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Cuba Starts Vaccinating Children in Order to Reopen Schools Amid COVID Surge


A nurse takes a girl's blood pressure after giving her a dose of the Cuban-made Soberana vaccine for COVID-19 in Havana, Cuba, Aug. 24, 2021.

Cuban authorities on Friday launched a national campaign to vaccinate children ages 2-18 against COVID-19, a prerequisite set by the communist government for schools to reopen amid a spike in infections.

Children 12 and older will be the first to receive one of the two domestically produced vaccines, Abdala and Soberana, followed by younger kids.

Schools have mostly been closed in Cuba since March 2020, and students have been following lessons on television. With the school year starting Monday, they will continue learning remotely until all eligible children are vaccinated.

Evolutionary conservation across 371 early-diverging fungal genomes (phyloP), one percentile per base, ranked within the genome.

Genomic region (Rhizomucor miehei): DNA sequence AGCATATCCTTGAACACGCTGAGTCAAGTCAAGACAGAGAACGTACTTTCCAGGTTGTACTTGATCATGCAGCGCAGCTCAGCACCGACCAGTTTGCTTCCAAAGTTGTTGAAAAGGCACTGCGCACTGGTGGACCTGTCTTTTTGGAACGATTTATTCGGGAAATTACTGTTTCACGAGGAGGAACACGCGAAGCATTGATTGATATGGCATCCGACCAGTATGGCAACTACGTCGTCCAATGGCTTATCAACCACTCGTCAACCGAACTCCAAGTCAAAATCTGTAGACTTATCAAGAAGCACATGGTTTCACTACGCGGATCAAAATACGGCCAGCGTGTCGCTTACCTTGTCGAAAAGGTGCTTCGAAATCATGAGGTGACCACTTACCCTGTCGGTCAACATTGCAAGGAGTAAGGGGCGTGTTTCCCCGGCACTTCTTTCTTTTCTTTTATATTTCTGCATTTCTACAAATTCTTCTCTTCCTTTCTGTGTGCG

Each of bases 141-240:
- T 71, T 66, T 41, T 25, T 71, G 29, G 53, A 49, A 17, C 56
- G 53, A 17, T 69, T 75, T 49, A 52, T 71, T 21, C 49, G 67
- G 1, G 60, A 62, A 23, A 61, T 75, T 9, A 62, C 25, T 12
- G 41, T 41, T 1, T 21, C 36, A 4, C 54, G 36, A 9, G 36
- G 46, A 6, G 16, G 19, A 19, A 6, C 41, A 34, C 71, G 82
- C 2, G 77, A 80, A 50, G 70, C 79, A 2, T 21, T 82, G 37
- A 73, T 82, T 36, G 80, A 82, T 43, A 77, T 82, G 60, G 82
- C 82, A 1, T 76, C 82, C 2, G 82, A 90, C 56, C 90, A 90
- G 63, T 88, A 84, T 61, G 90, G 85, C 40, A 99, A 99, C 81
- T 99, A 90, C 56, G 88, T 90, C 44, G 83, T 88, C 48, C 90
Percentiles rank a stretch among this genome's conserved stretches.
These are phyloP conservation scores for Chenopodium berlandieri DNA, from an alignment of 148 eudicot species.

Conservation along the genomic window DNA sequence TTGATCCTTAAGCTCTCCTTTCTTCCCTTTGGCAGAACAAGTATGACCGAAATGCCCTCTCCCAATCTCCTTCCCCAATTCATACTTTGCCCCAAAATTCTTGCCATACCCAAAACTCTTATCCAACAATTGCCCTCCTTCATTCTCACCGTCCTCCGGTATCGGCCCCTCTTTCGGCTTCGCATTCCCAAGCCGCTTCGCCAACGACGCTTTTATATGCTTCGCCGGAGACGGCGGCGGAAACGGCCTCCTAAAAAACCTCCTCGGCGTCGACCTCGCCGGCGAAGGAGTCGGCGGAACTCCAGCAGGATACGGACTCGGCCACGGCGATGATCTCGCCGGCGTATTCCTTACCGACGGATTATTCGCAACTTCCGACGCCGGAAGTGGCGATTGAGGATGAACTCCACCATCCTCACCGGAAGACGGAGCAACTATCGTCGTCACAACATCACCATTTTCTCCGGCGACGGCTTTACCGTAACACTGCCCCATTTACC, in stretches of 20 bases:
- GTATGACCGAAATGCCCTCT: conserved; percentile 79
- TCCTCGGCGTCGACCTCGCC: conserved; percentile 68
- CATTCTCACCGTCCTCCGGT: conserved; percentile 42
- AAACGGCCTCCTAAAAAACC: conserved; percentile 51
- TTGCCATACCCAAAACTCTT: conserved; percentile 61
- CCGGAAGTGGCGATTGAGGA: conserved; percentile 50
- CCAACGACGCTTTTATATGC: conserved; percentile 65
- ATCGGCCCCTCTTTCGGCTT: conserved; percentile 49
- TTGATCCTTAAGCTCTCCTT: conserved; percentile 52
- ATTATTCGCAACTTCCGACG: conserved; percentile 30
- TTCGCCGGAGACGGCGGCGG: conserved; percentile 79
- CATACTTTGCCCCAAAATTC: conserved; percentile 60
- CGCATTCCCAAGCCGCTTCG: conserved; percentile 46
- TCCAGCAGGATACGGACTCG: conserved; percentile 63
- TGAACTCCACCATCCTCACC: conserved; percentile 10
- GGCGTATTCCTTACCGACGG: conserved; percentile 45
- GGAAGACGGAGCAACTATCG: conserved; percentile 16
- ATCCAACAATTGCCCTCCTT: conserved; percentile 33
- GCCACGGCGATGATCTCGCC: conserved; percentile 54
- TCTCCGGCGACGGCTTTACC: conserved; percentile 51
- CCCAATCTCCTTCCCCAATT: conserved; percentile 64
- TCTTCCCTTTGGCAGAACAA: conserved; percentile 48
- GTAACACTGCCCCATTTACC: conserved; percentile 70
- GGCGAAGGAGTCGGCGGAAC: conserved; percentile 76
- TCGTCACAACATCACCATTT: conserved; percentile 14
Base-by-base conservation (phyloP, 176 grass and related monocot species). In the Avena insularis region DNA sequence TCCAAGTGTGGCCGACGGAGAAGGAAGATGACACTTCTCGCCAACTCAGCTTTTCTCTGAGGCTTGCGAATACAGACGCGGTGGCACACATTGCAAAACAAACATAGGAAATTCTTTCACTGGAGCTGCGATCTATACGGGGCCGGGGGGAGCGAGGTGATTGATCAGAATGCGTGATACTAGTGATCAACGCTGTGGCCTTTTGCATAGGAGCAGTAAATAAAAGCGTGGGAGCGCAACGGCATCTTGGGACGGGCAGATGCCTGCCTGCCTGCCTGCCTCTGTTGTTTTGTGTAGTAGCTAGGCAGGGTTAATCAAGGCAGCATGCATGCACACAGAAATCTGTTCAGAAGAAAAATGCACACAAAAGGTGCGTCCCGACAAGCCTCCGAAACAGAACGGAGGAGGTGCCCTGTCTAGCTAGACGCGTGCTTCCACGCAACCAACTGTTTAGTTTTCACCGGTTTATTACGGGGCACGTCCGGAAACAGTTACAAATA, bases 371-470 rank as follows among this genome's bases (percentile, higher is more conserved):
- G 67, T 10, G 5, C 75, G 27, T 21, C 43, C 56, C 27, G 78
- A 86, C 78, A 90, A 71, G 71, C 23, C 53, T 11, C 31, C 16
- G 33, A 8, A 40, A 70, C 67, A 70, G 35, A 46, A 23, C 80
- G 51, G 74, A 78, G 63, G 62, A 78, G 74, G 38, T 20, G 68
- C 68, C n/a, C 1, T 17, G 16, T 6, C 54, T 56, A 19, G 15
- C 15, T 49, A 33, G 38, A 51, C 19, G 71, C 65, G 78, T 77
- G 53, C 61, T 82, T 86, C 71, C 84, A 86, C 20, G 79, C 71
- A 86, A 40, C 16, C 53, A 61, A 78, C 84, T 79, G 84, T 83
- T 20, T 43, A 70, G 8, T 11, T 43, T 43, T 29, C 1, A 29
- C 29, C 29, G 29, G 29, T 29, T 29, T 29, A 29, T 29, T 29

Laura Lantigua, 17, got the first of three injections at Saul Delgado high school in the Cuban capital, Havana.

"I always wanted to be vaccinated," Lantigua told AFP. She said that doctors measured her blood pressure and temperature before giving her the shot, then told her to wait for an hour to ensure she didn't have any side effects.

"I felt normal, fine," Lantigua said.

Late Friday, the Medicines Regulatory Agency (Cecmed) announced that it authorized the emergency use of the Soberana 2 vaccine for minors between the ages of 2 and 18.

The composition of Cuban vaccines, which are not recognized by the World Health Organization, is based on a recombinant protein, the same technique used by the U.S. company Novavax.

With the delta variant spreading across the island of 11.2 million, the country's health care system has been pushed to the brink.

Of the 5,300 novel coronavirus deaths recorded since the outbreak started, nearly half were in August, as were almost a third of all reported cases.

The government said it plans to gradually reopen schools for in-person instruction in October after the vaccination campaign among children is completed.

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